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drax0r DS9

The Lightbulb Moment

Posted on 2013.11.18 at 00:00
Current Location: 67114
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I have had the following conversation twice now - with two different people, at two different times - both at the tail end of a heated discussion where I've been accused of always over-complicating everything. I typically offer the following as a refutation of their perspective, but as you can see, I have been completely out-matched both times:

"I can admit that I have a tendency to sometimes over-think things and present them in a far more complex manner than is necessary, which is why we have these discussions - I'm not infallible. That said, is it possible - just possible - that you may occasionally over-simplify complex things?"

"No. Not ever."


Comments:


raingirl26
raingirl26 at 2013-11-18 07:30 (UTC) (Link)
oh, you left the door wide open for that response, didn't you.
ehowton
ehowton at 2013-11-18 15:36 (UTC) (Link)
Honestly, I never suspect egomaniacal asininity as anyone's honest response. I suppose we'll chalk that up to my own shortcoming. I mean, when you ask someone a question, although entirely accurate they almost never say, "My answer was based purely upon an emotional reaction fueled by my god-complex and an immutable worldview."

Live and learn.
raingirl26
raingirl26 at 2013-11-24 04:25 (UTC) (Link)
oh in writing it just looked like such a tongue in cheek response. if they were serious then i see your quandry/point/analysis. i live with punsters and so to see an over-simplified response to your question about just that seemed, well, humorous.

dare i ask why you are attempting to have a real conversation with people who would respond like that seriously?
ehowton
ehowton at 2014-03-26 00:03 (UTC) (Link)
dare i ask why you are attempting to have a real conversation with people who would respond like that seriously?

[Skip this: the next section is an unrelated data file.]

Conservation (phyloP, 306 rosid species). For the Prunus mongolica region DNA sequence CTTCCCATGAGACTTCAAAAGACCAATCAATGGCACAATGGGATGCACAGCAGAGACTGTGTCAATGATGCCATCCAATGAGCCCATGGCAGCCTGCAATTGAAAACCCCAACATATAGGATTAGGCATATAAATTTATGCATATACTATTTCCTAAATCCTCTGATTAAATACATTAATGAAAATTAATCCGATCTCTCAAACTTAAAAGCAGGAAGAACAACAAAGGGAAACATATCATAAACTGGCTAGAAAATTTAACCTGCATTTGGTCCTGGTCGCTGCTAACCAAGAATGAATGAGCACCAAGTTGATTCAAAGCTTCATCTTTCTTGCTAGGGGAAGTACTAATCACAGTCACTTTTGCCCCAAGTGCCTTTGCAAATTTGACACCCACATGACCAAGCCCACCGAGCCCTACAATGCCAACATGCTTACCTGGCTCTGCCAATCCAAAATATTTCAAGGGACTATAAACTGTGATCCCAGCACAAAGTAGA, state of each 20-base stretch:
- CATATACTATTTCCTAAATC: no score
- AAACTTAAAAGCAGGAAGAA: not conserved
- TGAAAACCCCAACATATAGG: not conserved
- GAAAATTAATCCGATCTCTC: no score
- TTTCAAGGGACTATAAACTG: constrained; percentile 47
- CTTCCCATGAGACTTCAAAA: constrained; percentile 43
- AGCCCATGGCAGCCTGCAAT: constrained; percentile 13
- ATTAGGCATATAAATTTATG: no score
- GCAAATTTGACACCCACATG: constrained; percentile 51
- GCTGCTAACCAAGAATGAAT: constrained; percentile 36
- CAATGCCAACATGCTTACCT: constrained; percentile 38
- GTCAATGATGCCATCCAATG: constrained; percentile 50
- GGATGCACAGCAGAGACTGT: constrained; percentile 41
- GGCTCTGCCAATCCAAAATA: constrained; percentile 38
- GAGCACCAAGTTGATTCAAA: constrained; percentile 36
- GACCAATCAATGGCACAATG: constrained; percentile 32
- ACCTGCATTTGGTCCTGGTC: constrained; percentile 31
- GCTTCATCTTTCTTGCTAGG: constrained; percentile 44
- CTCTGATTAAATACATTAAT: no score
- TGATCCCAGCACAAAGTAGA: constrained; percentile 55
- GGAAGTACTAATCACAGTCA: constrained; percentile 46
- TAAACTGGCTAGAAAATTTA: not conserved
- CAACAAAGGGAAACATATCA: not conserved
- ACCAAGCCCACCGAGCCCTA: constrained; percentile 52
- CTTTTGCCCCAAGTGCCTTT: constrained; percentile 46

One was during a political debate, the other out of martial necessity. Sadly, neither ended well.
Michelle1963
michelle1963 at 2013-11-18 13:08 (UTC) (Link)
A rational person allows for the possibility of his own infallibility - even if he doesn't believe it is true in that particular discussion. Admission of the possibility allows for further discussion, a chance for mutual understanding. Total denial does not.

Not only is the assertion of their own perfection irrational, so is the lack of desire to deal with the issue at hand by shutting down the conversation.

The only concern the people with whom you had these discussions was winning.

Thanks for providing the "quick test" for irrationality. I hope I don't ever need it.
ehowton
ehowton at 2013-11-18 15:46 (UTC) (Link)
Excellent point - a litmus test of sorts to weed out the egomanical before any bond can be formed.
dentin
dentin at 2013-11-19 19:39 (UTC) (Link)
One of the things I've started to really notice in the last few years is that people overcomplicate things as often than they simplify things, usually due to insufficient mental rigor. (Although I have seen people intentionally do it so as to inject sufficient uncertainty into the argument that they could declare 'but there's a chance' to save face. I usually want to punch these people.)

As an example, imagine you're trying to clarify a specific technical detail in how ifconfig works, when the other party suddenly changes the topic to ifup scripts. The worst part of this is that they don't seem to realize it's a topic change - "well ifup does stuff with network interfaces, and so does ifconfig, so it's not off topic".

The thing about complicated topics isn't that they're naturally difficult. It's that you have to be very methodical and precise about how you peel off the layers of complexity and isolate the pieces that can be isolated. For some reason, being precise about simplification is very hard for a lot of people.

Is it possible that this, and the over simplification you described above, are two sides of the same coin? Eg:

- oversimplification comes from simplifying a complex problem incorrectly and throwing away things that matter

- overcomplication comes from simplifying a complex problem incorrectly and keeping things that don't matter
ehowton
ehowton at 2013-11-19 20:42 (UTC) (Link)
Is it possible that this, and the over simplification you described above, are two sides of the same coin?

Were you and I conversing, surely. drax0r and I used to add and pare often during our distillation process. If either of us said to the other, "Here is why I think you are over[complicating,simplifying] this," the reply wouldn't be to call bullshit or roll our eyes in exasperation - or worse, say, "you just don't understand" - we'd asses the data, ask for clarification if necessary, and attempt to compensate.

Looking back to my post Simplifying Complexity I came to the conclusion that those who don't want to challenge their perspective are more likely to do one (or both) of the above more or less for the reason you stated, to "win" rather than to communicate.
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